Bruce Conner described Looking for Mushrooms in the 1975 Film-Makers’ Cooperative Catalogue as a “[f]amous documentary containing full information. Special effects by Isauro Nava, Rancho del Cura, Huatla de Jimenez, Mexico. Sound by John Liniment and frenz”.
In 1962, Bruce Conner left San Francisco and moved to Mexico, apparently intending to “wait out the impending nuclear holocaust”. He spent about a year in Mexico before running out of cash and patience, and returning to the United States. During his year in Mexico, Conner hosted psychedelic guru Timothy Leary, who he had met on an earlier visit to New York. Conner and Leary occupied themselves with mushroom hunts in the Mexican countryside. It’s not clear whether their hunts were successful. But Conner’s staccato home-movies of their walks – combined with movies of previous mushroom hunts in San Francisco – became his film Looking for Mushrooms. The film rushes through the rustic landscape of rural Mexico, flitting past houses and through a crumbling graveyard. It’s quite a contrast to Valentin de las Sierras (1967), Bruce Baillie’s serene portrait of life in a Mexican village. But the quality of the image is similar, sun-blasted colours bleached to pastel.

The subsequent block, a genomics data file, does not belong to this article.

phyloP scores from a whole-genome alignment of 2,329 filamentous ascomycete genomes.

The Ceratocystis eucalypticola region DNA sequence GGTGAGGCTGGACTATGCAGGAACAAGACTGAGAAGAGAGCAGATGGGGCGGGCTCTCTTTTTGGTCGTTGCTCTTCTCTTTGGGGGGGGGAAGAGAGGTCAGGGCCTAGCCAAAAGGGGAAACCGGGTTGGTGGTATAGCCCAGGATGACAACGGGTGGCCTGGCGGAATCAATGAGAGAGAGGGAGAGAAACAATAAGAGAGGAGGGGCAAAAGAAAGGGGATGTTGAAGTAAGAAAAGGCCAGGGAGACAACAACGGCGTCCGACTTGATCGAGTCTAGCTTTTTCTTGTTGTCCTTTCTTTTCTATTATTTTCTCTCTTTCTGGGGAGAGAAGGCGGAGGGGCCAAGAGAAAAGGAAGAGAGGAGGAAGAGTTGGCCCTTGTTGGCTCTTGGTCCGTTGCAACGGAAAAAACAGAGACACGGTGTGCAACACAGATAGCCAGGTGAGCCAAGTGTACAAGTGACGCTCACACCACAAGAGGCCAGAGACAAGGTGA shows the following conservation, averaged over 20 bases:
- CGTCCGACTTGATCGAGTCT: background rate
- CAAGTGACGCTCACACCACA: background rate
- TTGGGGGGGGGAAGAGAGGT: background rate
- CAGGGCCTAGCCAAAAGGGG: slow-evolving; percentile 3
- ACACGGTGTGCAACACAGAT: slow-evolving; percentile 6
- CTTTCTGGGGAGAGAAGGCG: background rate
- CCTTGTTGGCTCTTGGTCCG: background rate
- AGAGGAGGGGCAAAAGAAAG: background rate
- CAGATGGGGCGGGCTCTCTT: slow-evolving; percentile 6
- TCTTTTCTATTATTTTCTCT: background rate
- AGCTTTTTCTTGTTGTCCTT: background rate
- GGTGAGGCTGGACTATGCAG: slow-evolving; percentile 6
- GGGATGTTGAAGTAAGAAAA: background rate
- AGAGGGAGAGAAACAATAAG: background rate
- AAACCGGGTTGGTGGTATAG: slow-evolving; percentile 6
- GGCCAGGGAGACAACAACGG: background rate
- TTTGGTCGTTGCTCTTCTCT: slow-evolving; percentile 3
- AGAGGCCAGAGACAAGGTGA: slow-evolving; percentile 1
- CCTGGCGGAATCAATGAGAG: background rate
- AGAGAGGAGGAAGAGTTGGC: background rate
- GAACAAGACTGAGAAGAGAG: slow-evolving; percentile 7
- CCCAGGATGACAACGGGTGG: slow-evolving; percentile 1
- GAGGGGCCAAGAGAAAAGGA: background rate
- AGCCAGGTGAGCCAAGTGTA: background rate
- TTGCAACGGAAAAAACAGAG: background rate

Conner cut Looking for Mushrooms down to 100 feet in 1965 in order to fit it into an endless-loop cartridge for continuous projection. In 1967 he added a soundtrack by The Beatles (“Tomorrow Never Knows”). Thirty years later, Conner revisited Looking for Mushrooms, extending it to 15 minutes by repeating each frame five times and adding a new soundtrack – “Poppy Nogood and the Phantom Band” (1968) by Terry Riley. Later, Conner exhibited Looking for Mushrooms as an interactive sculpture, threading a print on a Moviscop viewer for museum patrons to view on their own. —Senses of Cinema
Bruce Conner was born in McPherson, Kansas, in 1933 and studied art at Wichita University, the University of Nebraska, the Brooklyn Art School, and the University of Colorado. Moving to San Francisco in 1957, Conner became involved with the Beatniks. He continues to live and work in San Francisco.
Conner first made a name for himself in the 1950s with assemblages/sculptures of found objects. In the late 1950s, he began making short movies that proved highly influential and established him as one of the seminal figures in the history of independent, avant-garde filmmaking. Conner’s first film, A Movie (1958), a visual collage created from bits of B-movies, newsreels, and other footage, has been listed on the National Film Registry of the Library of Congress. Connor was also responsible for Crossroads (1976), produced with funds from the National Endowment for the Arts, which turned the destructive and sinister atom-bomb test in Bikini Atoll into elegiac visual… read more